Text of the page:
I am a notorious button basher. I go through a new mouse every six months or so, and laptop touchpads tend to fail quickly because I tend to aggressively click on them when I am in a foul mood — which, as a freelance writer, happens a lot. So, it will be interesting to see if this new fake click holds up, but it feels simpler and stronger than the typical touchpad.
The internals of the XPS 13 Plus have also been changed. It uses a faster processor than the XPS 13 and has a beefed-up cooling solution with bigger fans. That and a bigger battery make it slightly heavier, at a little more than 2.7 pounds without the power adapter. And that’s another upgrade — a 60W USB-C power adapter is included that supports ExpressCharge 2.0, which means it can charge the battery to 80% in about two hours.
Two Thunderbolt 4 ports — one on either side — provide connections to the outside world and the connection for the included 60W USB-C power adapter. Like the standard XPS 13, there is no headset connector, but Dell includes a USB-C to 3.5mm headset adapter and a USB-C to USB-A adapter. Just don’t forget them when heading out on a trip.
The review model I tested came with the 3.5K, 3456-x-2160-pixel OLED display, which is gorgeous. It has excellent color, rich greens and deep blues, and plenty of shadow detail. I measured the screen brightness at a maximum of 336 Cd/M2 (candelas per square meter) — a bit dimmer than many LED screens but usable in everything except direct sunlight. It was certainly usable in my well-lit office and sitting in the shade on my deck. The resolution is slightly below 4K, but watching HDR 4K videos from YouTube or Netflix on this display was still a real pleasure.
The strength of OLED screens like that of the XPS 13 Plus is in their dynamic range, and this one is no exception, showing everything from deep blacks and subtle shadow details to bright highlights. Most OLEDs dim the screen a bit to prevent overheating when displaying a mostly white screen, such as a word processing document.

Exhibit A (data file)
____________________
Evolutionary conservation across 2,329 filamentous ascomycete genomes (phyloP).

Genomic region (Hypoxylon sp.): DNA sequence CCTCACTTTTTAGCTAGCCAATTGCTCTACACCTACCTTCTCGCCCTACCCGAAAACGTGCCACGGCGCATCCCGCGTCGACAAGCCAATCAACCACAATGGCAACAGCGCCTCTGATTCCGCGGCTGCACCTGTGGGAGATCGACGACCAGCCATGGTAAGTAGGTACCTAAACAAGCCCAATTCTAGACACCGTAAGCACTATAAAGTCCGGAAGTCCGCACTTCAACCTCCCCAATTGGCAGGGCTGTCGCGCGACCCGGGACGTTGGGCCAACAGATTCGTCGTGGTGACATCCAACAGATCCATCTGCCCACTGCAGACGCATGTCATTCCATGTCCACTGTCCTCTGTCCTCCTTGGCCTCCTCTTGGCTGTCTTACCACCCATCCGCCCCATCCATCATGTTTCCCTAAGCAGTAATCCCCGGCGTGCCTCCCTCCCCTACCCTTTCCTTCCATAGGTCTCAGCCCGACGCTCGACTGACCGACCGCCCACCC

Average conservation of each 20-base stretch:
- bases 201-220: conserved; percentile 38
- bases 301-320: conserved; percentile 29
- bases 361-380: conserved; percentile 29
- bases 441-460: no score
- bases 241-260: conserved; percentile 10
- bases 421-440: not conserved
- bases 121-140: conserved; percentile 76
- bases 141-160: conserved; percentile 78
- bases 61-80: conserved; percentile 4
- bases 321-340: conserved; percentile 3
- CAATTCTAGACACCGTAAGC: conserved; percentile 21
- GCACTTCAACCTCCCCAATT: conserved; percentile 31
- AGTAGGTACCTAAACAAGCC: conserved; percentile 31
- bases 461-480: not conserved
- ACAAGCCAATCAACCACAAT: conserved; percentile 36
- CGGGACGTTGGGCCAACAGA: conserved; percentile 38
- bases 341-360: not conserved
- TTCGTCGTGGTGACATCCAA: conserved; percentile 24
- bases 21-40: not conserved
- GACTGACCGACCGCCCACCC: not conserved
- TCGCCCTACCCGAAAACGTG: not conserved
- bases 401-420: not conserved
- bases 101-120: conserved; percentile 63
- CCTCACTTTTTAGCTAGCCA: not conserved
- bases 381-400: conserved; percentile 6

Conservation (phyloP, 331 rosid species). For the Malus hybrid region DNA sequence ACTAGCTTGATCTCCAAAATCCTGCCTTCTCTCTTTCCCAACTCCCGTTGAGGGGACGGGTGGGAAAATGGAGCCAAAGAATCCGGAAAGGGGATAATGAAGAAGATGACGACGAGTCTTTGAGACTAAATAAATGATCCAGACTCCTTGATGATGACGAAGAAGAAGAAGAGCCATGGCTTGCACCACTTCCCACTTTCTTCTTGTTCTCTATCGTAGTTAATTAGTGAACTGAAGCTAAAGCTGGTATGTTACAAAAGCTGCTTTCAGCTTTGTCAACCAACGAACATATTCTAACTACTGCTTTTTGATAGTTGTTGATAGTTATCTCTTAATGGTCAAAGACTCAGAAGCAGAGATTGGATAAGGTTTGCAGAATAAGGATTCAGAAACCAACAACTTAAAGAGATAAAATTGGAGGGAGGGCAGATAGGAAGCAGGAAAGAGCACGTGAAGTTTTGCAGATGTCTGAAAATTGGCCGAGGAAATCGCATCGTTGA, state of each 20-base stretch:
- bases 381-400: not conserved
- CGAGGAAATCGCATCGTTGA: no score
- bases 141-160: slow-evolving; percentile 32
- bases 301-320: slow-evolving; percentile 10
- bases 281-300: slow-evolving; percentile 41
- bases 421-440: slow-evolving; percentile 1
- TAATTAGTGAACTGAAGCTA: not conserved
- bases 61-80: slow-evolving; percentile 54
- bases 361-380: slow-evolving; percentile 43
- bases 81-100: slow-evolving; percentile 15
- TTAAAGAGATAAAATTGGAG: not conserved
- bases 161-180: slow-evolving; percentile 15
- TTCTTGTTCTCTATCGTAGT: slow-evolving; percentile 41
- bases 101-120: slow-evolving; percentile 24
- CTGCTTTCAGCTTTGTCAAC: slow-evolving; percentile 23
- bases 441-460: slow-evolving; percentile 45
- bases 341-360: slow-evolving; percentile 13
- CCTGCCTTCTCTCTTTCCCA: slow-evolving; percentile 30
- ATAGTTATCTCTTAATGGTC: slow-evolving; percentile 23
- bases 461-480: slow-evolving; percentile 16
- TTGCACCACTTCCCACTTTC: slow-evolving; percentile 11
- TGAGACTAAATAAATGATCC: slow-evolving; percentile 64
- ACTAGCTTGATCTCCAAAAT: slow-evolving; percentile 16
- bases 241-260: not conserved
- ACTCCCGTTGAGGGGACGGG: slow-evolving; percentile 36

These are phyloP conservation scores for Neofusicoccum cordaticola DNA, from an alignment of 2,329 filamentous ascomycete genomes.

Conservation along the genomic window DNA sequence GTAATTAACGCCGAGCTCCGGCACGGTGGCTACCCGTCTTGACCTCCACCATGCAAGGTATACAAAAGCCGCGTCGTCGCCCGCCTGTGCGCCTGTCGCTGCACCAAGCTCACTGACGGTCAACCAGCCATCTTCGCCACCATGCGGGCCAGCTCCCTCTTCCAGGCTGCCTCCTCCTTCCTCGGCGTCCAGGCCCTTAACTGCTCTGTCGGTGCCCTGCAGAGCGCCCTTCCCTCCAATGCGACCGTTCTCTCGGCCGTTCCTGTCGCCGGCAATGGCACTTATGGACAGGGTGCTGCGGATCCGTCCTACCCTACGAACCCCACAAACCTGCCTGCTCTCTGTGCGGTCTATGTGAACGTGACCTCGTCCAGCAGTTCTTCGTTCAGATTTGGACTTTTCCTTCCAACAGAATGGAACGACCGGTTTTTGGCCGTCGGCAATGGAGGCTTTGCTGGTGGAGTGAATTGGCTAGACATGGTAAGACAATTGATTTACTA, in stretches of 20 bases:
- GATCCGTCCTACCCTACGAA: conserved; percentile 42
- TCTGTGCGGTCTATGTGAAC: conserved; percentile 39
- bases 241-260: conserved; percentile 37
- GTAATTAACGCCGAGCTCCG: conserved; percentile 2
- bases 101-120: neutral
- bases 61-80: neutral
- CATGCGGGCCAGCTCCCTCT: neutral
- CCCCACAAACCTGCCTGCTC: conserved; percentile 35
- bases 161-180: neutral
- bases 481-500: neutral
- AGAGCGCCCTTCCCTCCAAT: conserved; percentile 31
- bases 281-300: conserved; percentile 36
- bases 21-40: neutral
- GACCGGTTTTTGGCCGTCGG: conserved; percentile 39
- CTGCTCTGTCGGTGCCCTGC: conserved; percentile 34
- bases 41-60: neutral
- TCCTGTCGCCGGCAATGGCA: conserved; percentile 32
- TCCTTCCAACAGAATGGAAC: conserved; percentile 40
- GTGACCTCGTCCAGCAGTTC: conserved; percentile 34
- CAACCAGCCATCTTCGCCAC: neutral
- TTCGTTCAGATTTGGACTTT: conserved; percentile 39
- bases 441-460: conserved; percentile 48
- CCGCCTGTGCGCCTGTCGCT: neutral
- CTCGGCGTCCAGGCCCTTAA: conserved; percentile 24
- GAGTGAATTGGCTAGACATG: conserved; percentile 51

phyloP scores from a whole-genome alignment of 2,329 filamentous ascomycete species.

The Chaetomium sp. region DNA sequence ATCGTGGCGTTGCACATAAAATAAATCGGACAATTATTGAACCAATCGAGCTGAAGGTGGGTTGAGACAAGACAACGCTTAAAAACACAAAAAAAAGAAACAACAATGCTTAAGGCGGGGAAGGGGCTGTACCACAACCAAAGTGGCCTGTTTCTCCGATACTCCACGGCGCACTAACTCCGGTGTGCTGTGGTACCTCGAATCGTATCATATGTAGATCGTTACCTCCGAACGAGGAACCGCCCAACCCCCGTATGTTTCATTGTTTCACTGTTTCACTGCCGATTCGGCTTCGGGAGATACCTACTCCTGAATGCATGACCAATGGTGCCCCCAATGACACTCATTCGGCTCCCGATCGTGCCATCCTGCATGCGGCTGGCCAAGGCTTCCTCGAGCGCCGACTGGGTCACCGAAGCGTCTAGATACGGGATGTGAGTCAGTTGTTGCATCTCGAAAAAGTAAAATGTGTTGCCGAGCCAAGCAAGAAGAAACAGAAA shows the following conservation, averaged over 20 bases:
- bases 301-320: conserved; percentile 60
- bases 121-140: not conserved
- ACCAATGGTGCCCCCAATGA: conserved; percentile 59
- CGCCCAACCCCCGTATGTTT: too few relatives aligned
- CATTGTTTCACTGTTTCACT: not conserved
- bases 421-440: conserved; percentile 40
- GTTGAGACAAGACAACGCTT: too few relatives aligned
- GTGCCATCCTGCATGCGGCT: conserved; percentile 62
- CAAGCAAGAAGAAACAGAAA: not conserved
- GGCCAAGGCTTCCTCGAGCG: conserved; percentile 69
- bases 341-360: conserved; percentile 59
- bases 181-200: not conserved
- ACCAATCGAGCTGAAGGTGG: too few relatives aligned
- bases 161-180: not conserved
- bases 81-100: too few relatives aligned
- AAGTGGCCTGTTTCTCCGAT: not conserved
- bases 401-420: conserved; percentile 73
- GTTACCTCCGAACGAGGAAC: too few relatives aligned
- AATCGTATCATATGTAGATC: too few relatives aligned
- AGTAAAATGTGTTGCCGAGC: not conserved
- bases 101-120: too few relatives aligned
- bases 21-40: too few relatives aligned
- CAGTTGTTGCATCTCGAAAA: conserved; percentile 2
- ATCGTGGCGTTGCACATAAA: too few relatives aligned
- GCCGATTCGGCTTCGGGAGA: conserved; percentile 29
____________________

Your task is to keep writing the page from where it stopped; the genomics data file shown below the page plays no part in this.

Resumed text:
I saw no evidence of this on the XPS 13 Plus. The display didn't dim after several minutes of showing a white screen. However, that isn’t something I would recommend because it could damage the screen in the long term and run the battery down quicker, as OLEDs draw a lot more power when showing a very bright screen. The system does warn you if you have the brightness turned up while on battery power, and turning the brightness down will significantly extend the battery life.
DELL XPS 13 PLUS REVIEW: PERFORMANCE & BATTERY
The review unit I tested came with a Core i7-1280P, Intel’s top-of-the-line laptop processor with 14 cores — six P (for performance) cores that run up to 4.8Ghz and eight E (for efficient) cores that can go up to 3.6Ghz. That’s along with 16GB of DDR5 RAM, which makes for a powerful combination, and the XPS 13 Plus has the numbers to prove it. I tested it with the benchmarking program PC Mark 10, where the laptop achieved an impressive score of 5393, about a 6% jump from the standard XPS 13.
That’s enough to give you an edge when working in power-hungry apps like Adobe Photoshop. Editing large photos in that greedy program felt a little snappier and more responsive than on the XPS 13. The option to install up to 32GB of RAM is also welcome, as you’ll need that if you’re running Photoshop. Get it if you think you might need it — the memory is fixed to the motherboard and is not upgradeable by the user.
The XPS 13 Plus was a bit out of its depth when it came to playing first-person shooter games, though. It achieved a rather unimpressive score of 1710 in the 3D Mark Time Spy gaming benchmark. That’s pretty good for a laptop with integrated graphics where the graphics processor is built into the processor. But it’s pretty weak compared to a laptop with a separate graphics processor like the Microsoft Surface Laptop Studio, which scored 4302 with its NVidia 3050 GPU.